Fordism was a production process that focused on economical mass production by unskilled laborers who performed the same routine assembly-line tasks. One of Henry Ford's philosophies was to pay workers above-standard wages on the premise that people work to make money and to keep their jobs.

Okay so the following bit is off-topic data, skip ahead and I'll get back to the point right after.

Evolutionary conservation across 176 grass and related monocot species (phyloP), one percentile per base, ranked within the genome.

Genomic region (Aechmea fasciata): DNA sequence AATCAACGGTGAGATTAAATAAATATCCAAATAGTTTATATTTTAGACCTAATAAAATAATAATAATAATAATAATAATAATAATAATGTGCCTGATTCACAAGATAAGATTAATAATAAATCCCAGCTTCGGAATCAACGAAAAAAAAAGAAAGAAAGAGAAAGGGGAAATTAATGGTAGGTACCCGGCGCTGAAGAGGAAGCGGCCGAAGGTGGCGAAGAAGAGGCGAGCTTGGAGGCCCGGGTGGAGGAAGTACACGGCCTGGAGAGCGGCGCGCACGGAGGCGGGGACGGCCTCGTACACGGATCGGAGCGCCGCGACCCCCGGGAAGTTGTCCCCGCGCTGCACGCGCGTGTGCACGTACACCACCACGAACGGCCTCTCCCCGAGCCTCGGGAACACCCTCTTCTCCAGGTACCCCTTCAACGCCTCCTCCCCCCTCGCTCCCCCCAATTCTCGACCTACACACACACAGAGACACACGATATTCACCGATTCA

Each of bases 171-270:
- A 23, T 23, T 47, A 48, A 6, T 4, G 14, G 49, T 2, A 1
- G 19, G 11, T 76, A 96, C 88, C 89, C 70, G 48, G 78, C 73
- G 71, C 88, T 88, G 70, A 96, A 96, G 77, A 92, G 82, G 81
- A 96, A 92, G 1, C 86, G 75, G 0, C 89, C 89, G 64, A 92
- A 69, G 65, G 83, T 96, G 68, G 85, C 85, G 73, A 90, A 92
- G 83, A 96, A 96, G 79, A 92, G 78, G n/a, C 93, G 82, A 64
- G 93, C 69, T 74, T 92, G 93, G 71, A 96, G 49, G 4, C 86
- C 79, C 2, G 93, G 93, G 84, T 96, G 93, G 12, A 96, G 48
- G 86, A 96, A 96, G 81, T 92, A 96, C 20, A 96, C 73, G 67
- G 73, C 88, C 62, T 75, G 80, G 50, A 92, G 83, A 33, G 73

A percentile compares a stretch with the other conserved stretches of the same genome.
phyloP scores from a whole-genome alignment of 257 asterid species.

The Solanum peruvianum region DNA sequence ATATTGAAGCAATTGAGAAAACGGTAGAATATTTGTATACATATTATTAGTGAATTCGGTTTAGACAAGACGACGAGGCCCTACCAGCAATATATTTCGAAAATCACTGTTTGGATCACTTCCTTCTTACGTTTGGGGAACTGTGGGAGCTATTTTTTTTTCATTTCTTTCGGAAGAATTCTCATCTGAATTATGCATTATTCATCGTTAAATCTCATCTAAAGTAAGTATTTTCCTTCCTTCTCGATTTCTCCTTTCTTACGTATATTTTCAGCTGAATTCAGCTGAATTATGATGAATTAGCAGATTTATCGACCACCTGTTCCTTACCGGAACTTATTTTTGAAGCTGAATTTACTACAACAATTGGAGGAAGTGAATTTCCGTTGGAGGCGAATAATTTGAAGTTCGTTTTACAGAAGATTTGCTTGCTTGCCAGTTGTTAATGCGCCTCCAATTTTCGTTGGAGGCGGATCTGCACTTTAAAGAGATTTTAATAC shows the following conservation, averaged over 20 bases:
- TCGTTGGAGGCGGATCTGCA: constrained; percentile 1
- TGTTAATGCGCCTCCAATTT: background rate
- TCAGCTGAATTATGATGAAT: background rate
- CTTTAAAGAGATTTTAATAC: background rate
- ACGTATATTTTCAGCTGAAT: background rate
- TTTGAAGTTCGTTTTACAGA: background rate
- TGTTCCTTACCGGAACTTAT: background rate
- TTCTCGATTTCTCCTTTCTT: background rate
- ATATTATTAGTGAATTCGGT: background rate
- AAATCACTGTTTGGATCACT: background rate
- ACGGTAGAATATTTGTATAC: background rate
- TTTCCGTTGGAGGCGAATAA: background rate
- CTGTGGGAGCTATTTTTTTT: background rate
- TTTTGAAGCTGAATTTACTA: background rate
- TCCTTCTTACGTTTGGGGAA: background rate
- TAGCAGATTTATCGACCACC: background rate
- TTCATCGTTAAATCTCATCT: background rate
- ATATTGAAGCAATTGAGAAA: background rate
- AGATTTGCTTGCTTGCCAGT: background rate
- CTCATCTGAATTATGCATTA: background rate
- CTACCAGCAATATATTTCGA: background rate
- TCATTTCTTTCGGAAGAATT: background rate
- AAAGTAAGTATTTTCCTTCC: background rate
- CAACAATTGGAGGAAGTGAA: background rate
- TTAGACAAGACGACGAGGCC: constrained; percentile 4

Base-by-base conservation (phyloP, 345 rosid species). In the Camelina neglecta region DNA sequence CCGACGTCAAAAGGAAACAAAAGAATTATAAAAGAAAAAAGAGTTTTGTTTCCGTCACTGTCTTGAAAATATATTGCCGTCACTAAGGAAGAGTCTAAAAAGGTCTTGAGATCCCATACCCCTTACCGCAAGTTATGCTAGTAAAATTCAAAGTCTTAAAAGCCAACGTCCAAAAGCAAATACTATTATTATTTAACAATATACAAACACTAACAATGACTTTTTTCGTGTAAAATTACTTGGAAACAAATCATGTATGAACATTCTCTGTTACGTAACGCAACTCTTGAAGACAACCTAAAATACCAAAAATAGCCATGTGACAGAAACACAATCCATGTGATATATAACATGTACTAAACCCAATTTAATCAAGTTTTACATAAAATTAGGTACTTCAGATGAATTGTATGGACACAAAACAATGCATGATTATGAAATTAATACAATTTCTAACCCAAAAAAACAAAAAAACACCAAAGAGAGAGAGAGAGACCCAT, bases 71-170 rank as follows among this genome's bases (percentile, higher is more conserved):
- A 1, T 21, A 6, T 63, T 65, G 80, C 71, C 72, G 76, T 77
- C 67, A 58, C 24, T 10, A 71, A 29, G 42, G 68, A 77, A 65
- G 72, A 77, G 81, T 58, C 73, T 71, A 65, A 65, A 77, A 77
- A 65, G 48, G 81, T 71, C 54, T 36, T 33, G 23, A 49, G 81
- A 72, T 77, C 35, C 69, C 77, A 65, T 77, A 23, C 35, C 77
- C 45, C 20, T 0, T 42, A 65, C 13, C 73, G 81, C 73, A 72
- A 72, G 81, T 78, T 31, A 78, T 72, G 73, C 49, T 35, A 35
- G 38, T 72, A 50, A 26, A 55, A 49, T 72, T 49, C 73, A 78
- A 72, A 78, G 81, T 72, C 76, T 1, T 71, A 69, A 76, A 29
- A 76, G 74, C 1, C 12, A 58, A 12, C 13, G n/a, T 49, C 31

Soon after Ford began raising wages, other manufacturing companies followed suit. Higher wages helped reduce the extremely high turnover rates that were common at that time. One primary criticism of Fordism was that it demotivated people to develop new education and skills. Scientific management theorist Frederick Taylor pointed out that Fordism deskilled assembly-line workers by limiting them to the same routine roles every day.